Frederick Douglass

John Brown

Written to honour the life of the eponymous abolitionist and activist, ‘John Brown’ is the transcript of a speech delivered by Douglass in 1860.
While some saw Brown as a radical and a criminal, Douglass saw his friend as a man prepared to sacrifice his life so that others might be free.
Passionate and powerful, the speech not only extolls Brown’s virtues, but also highlights the political and social issues faced by African Americans at the time.
´John Brown´ is an important read for anyone with an interest in social justice and injustice.
Frederick Douglass (1818–1995) was an American abolitionist and author. Born into slavery in Maryland, he was of African, European, and Native American descent. He was separated from his mother at a young age and lived with his grandmother until he was moved to another plantation.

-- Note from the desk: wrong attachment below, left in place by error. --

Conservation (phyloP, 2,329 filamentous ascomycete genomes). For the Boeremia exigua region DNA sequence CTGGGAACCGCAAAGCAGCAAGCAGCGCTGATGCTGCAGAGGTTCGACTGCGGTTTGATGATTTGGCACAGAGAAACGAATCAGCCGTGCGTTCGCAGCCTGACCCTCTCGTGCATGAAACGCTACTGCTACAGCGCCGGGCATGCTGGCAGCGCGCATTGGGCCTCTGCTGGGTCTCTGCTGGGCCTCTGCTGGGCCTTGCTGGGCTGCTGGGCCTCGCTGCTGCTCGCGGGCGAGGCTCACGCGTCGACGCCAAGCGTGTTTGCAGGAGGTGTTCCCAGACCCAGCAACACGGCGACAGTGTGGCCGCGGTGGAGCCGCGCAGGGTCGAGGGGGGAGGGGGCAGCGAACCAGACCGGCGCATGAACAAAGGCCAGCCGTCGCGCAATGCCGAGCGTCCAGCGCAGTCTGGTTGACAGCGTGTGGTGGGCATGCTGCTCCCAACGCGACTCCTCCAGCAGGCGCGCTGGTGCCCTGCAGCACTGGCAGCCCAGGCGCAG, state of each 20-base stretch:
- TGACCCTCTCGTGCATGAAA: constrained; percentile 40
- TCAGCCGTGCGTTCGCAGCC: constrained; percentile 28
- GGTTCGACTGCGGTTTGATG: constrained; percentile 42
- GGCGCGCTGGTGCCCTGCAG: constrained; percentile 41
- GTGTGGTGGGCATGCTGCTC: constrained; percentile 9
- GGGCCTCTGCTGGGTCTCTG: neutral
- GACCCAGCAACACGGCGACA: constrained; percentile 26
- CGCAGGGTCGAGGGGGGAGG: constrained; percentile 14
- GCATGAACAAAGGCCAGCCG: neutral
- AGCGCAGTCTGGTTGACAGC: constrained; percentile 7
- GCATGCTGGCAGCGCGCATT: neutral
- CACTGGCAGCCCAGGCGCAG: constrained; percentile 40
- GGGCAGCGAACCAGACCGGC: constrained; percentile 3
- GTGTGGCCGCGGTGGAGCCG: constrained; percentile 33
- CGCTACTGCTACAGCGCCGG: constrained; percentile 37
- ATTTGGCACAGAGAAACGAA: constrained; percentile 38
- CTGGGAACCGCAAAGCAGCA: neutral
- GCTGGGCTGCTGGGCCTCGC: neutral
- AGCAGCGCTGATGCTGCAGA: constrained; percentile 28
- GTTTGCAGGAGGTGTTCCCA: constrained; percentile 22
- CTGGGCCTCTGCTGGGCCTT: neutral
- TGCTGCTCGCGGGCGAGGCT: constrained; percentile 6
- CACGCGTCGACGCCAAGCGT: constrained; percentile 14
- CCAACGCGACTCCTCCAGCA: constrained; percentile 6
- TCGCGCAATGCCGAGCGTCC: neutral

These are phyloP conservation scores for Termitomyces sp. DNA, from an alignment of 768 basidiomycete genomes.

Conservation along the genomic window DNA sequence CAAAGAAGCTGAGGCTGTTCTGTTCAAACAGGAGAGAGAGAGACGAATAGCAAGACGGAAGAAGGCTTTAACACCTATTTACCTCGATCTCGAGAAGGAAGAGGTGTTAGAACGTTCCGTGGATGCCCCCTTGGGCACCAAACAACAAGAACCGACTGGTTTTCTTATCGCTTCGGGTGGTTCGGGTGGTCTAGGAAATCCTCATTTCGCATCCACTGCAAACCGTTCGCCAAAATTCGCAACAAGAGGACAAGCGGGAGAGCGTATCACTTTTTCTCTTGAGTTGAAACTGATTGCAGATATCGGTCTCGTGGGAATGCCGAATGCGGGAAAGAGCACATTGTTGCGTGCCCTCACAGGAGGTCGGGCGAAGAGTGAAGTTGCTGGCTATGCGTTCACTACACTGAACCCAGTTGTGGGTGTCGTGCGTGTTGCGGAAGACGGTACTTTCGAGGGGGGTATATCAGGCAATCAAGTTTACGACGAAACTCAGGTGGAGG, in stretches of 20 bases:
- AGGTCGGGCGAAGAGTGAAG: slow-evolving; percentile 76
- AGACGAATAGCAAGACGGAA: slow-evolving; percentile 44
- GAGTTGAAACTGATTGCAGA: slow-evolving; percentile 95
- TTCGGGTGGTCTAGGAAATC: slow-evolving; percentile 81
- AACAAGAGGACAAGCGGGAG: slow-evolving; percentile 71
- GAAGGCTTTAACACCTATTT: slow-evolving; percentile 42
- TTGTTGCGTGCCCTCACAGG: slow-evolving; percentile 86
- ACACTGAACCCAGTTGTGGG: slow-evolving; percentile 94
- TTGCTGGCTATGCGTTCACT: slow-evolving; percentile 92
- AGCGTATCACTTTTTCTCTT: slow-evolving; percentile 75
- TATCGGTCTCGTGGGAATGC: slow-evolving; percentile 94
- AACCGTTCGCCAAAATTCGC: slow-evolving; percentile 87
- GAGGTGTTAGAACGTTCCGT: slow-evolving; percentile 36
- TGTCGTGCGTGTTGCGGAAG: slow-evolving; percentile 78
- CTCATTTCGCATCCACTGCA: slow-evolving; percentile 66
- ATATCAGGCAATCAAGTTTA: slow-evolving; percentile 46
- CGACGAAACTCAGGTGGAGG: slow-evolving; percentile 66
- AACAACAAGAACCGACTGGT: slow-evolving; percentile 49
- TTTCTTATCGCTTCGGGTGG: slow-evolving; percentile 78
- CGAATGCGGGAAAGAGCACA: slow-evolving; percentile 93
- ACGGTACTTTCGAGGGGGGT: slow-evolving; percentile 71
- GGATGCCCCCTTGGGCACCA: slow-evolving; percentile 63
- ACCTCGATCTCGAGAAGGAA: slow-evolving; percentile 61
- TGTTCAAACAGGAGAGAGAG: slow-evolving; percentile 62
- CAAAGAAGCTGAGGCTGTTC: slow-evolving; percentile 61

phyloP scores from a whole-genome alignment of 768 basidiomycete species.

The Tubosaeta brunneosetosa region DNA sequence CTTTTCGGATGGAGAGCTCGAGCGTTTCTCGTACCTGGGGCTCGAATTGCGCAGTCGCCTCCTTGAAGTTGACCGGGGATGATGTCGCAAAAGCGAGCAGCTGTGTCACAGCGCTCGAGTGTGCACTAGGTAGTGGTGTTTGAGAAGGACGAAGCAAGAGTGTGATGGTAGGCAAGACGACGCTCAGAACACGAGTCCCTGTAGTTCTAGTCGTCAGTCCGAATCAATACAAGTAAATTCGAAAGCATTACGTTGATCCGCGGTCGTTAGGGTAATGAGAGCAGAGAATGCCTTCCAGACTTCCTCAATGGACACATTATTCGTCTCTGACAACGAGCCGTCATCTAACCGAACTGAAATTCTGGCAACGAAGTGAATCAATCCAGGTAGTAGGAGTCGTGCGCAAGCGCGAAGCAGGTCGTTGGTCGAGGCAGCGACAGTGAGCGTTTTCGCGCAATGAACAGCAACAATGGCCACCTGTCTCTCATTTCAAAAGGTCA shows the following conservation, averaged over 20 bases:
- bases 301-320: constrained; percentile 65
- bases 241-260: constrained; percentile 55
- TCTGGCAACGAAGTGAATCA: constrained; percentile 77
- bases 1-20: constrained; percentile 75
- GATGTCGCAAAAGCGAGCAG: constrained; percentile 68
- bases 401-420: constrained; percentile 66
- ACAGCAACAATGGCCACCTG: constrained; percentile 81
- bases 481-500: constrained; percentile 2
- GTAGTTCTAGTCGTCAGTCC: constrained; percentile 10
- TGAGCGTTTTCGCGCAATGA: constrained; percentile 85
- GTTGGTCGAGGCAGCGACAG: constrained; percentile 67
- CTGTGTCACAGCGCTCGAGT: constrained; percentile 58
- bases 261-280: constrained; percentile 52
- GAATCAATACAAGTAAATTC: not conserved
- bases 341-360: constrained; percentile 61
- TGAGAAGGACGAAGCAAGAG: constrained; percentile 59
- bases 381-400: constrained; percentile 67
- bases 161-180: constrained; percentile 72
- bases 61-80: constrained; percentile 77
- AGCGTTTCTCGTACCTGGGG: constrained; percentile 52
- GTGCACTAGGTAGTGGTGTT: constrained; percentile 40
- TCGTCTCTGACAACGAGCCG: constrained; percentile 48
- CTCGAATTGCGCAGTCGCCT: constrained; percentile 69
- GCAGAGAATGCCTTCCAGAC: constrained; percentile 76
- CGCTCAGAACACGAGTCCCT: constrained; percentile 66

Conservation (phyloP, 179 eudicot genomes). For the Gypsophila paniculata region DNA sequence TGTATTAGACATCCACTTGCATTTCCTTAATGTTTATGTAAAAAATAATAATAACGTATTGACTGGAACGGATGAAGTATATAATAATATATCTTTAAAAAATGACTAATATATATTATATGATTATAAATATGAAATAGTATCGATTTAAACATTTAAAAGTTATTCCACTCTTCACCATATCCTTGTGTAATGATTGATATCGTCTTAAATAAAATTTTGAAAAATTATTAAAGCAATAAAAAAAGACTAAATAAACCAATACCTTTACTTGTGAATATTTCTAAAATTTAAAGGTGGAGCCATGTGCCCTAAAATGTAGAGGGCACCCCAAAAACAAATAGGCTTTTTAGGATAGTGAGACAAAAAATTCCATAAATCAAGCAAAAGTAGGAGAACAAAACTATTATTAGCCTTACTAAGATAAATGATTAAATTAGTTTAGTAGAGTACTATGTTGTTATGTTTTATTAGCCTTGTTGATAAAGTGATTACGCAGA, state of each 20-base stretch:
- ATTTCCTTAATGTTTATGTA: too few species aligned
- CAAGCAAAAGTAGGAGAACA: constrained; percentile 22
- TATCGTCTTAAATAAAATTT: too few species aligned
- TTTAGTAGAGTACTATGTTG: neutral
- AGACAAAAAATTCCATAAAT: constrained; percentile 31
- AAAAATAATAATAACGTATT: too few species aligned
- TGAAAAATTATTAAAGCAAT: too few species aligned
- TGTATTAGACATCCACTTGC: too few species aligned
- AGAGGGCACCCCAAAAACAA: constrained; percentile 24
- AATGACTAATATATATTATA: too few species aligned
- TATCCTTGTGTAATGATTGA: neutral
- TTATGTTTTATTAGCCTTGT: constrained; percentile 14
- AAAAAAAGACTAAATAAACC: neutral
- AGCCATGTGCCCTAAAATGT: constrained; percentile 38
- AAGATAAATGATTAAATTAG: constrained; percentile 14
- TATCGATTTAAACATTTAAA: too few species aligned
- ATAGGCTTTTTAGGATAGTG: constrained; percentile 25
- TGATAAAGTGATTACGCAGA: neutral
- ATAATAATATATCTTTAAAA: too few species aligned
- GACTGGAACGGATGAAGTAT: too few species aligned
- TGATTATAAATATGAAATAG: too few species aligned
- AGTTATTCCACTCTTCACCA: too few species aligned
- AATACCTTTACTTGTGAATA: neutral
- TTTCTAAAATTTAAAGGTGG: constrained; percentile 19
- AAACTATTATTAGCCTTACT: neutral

Frederick was taught his alphabet by the wife of one of his owners, a knowledge he passed on to other slaves. In 1838, he successfully escaped slavery by jumping on a north-bound train. After less than 24 hours, he was in New York and free.

The same year, he married the woman that had inspired his run for freedom and started working actively as a social reformer, orator, statesman, and women’s rights defender.

He remains most known today for his 1845 autobiography “Narrative of the Life of Frederick Douglass, an American Slave.”
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Saga Egmont
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